I take a great deal of pride in having my career while at the same not cutting corners in any respect as a mother. As a matter of fact, I consistently attempt to go above and beyond in everything I undertake – both personally and professionally – every single day. For example, I have a personal distaste for the unsupervised circus in school busses, thanks to several traumatic childhood experiences. As such, my husband and I have made a commitment not only to drive our kids to school each and every day (an easy commitment to make given that the school is five-minutes from our house), but also to walk them to the door. Between the two of us, we have never missed a day, and it’s always a very special family time that we all cherish.
No, being a working mom does not, at all, automatically equate to cutting corners, or taking the easy way out when it comes to child-rearing. I have been blessed to find a rewarding career that I have fully integrated with my personal life. I am also grateful to have a tremendous amount of support and help in my life from both my husband and my mother. I am blessed.
Far Bigger and Lasting Lessons
Obviously, I have spent a great deal of time stewing in this kettle of imperious, other-kind-of-mom judgment. However, I have finally come to terms with this commentary after observing how my now 10-year old daughter – and 8-year old sons – are learning from my example. Yes, I take pride in the fact that they love my food (well, most of it), and will enthusiastically ask most every day what we are having for dinner. But, there are far bigger and lasting lessons taking shape here.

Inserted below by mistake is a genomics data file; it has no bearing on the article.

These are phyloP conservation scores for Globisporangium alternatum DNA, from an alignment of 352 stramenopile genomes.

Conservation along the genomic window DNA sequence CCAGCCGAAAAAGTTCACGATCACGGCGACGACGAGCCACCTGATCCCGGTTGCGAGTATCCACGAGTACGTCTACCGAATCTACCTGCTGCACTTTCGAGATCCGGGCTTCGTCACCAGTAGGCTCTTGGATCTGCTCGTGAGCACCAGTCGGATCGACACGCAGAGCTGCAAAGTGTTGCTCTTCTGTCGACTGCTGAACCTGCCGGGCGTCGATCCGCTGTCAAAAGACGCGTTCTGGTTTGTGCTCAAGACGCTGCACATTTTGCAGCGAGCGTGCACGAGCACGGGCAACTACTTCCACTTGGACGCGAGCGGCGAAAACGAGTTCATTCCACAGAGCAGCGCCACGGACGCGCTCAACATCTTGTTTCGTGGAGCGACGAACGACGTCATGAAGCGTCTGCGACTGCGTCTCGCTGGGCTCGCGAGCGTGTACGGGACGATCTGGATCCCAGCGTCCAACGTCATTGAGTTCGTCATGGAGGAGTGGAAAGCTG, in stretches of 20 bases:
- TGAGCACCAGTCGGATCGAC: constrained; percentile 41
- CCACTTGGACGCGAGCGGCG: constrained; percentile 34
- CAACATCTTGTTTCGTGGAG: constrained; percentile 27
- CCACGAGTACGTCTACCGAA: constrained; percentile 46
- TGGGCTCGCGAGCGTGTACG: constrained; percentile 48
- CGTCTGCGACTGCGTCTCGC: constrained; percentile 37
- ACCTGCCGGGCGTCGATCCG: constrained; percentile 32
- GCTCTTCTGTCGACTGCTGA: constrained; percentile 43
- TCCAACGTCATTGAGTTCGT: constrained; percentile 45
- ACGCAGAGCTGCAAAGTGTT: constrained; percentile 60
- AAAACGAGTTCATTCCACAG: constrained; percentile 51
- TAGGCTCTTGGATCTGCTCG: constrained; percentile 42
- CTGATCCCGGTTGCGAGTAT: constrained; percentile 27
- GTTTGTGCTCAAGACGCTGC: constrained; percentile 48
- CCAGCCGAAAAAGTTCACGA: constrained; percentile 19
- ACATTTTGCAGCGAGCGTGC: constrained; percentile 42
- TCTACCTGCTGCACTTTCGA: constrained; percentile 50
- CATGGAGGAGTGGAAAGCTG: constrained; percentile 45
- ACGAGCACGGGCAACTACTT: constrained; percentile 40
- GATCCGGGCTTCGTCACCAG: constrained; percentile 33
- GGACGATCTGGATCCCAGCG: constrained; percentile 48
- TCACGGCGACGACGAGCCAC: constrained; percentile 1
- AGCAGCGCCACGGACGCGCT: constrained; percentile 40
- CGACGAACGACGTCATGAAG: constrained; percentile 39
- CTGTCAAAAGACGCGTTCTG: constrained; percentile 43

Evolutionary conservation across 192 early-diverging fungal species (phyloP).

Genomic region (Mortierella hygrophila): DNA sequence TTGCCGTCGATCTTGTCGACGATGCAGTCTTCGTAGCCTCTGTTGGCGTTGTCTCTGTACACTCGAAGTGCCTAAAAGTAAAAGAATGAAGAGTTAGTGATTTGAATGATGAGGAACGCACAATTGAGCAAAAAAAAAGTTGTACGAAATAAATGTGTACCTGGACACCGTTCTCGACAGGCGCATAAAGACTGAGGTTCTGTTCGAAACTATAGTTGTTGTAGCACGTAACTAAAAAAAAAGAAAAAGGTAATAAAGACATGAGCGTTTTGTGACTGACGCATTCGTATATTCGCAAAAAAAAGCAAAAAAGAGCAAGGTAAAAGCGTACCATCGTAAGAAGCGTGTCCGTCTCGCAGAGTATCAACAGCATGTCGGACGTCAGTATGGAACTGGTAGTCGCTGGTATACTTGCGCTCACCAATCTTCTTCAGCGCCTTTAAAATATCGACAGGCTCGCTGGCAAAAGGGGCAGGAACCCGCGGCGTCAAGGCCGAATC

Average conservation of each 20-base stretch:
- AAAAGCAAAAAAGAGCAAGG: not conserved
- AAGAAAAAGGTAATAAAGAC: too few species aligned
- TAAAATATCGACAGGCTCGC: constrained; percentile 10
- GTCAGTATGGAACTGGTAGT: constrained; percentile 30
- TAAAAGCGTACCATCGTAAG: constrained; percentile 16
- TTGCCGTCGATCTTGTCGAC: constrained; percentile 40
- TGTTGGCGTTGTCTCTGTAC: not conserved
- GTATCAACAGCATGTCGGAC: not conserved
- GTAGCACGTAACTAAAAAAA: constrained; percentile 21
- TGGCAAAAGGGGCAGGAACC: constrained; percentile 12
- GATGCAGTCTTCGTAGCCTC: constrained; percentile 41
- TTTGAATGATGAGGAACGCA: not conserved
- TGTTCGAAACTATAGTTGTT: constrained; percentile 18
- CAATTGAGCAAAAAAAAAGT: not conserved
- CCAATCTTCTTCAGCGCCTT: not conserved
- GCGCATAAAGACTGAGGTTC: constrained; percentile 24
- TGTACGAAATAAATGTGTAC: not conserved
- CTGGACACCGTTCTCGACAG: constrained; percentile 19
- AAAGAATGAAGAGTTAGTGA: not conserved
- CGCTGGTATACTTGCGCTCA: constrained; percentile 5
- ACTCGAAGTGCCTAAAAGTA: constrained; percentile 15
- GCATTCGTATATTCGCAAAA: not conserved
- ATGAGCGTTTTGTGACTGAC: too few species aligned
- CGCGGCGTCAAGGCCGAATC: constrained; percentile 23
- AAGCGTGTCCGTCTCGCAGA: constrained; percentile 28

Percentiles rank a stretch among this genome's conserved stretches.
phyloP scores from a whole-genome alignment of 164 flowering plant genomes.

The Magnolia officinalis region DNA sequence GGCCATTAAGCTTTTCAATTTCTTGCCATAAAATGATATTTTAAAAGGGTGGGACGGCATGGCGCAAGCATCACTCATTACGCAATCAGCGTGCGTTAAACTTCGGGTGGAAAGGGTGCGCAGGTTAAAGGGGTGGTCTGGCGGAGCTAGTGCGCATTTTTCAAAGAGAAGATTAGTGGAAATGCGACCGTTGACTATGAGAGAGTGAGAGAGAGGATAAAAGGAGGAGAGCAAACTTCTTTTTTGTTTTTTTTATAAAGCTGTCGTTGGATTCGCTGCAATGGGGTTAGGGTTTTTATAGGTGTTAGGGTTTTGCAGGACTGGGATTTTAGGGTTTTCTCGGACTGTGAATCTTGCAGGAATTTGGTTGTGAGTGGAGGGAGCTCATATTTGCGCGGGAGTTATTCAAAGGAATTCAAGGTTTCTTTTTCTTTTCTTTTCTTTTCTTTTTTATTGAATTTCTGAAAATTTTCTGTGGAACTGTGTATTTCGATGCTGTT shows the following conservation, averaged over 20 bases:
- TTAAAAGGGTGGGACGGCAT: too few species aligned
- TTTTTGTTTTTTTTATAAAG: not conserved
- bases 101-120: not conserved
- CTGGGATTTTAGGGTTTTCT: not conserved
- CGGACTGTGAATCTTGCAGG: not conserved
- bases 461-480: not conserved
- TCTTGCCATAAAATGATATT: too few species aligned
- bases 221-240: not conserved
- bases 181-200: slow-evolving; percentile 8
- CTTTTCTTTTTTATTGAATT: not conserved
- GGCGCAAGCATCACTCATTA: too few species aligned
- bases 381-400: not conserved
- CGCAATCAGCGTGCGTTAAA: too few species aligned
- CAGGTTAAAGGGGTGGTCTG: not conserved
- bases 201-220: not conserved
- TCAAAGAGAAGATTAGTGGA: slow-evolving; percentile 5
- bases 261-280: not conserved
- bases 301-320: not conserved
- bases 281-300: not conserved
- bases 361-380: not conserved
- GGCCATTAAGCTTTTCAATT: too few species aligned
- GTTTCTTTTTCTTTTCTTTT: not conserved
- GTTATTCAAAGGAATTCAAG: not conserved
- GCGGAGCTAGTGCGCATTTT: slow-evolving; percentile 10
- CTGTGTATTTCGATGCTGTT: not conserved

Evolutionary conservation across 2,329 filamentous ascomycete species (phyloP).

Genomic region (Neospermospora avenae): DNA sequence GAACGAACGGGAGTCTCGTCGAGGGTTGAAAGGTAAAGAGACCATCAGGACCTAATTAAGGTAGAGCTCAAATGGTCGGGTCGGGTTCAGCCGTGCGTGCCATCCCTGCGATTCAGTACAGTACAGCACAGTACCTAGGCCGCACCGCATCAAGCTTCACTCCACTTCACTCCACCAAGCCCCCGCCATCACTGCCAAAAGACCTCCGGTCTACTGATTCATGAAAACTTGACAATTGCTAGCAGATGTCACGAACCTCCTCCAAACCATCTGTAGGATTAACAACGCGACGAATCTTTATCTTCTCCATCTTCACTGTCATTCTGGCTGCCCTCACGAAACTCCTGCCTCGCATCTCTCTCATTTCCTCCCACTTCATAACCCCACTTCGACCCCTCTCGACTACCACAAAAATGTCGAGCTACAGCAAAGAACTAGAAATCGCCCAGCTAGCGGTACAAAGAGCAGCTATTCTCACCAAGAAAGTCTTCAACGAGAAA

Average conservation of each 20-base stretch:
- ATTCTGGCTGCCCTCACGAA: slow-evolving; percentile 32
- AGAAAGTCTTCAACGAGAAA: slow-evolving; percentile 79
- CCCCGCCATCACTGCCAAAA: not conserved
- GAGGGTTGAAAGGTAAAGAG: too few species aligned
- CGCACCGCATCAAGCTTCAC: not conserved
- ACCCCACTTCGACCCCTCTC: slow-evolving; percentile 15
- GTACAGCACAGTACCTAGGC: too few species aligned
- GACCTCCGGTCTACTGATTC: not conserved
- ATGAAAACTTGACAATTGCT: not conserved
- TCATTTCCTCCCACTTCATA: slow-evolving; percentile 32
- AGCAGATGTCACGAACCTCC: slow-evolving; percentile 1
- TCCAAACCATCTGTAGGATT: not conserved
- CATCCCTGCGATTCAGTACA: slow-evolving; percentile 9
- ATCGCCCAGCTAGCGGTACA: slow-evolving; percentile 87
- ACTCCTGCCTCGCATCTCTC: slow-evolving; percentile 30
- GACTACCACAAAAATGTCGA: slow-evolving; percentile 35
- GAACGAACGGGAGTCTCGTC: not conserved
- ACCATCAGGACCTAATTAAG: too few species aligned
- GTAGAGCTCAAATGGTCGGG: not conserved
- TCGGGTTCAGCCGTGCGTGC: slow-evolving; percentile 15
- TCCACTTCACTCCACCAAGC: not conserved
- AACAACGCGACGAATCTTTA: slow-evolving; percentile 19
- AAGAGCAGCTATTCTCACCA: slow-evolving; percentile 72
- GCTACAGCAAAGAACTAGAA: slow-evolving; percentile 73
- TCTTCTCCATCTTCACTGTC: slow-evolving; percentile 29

How am I going to teach my children to actively pursue and create their very best lives if I am not a living, breathing example of doing the same?
If I Were Today to Give Up My Career and Professional Activities to Stay at Home, What Would that Say to My Children?
The example my children see today is an ever-present mom who always has time for them, who creates a lovely home for them, and who always places them first. They also see me working hard, focusing, concentrating, preparing for meetings, engaging in interesting telephone conversations and Skype calls (that they don’t quite understand, but know are pretty important), traveling occasionally to locations they wish they could visit, and celebrating lots of professional wins together with them. They also know that their mom is a writer and author with a purpose to help other people to improve their lives. My writing also is fueling them to try to be the best young writers they can be. Every day they observe the importance of being self-motivated and consistent in effort. They see hard work, and they are learning work ethic. They are happy and secure, and understand how my career enhances all of our lives.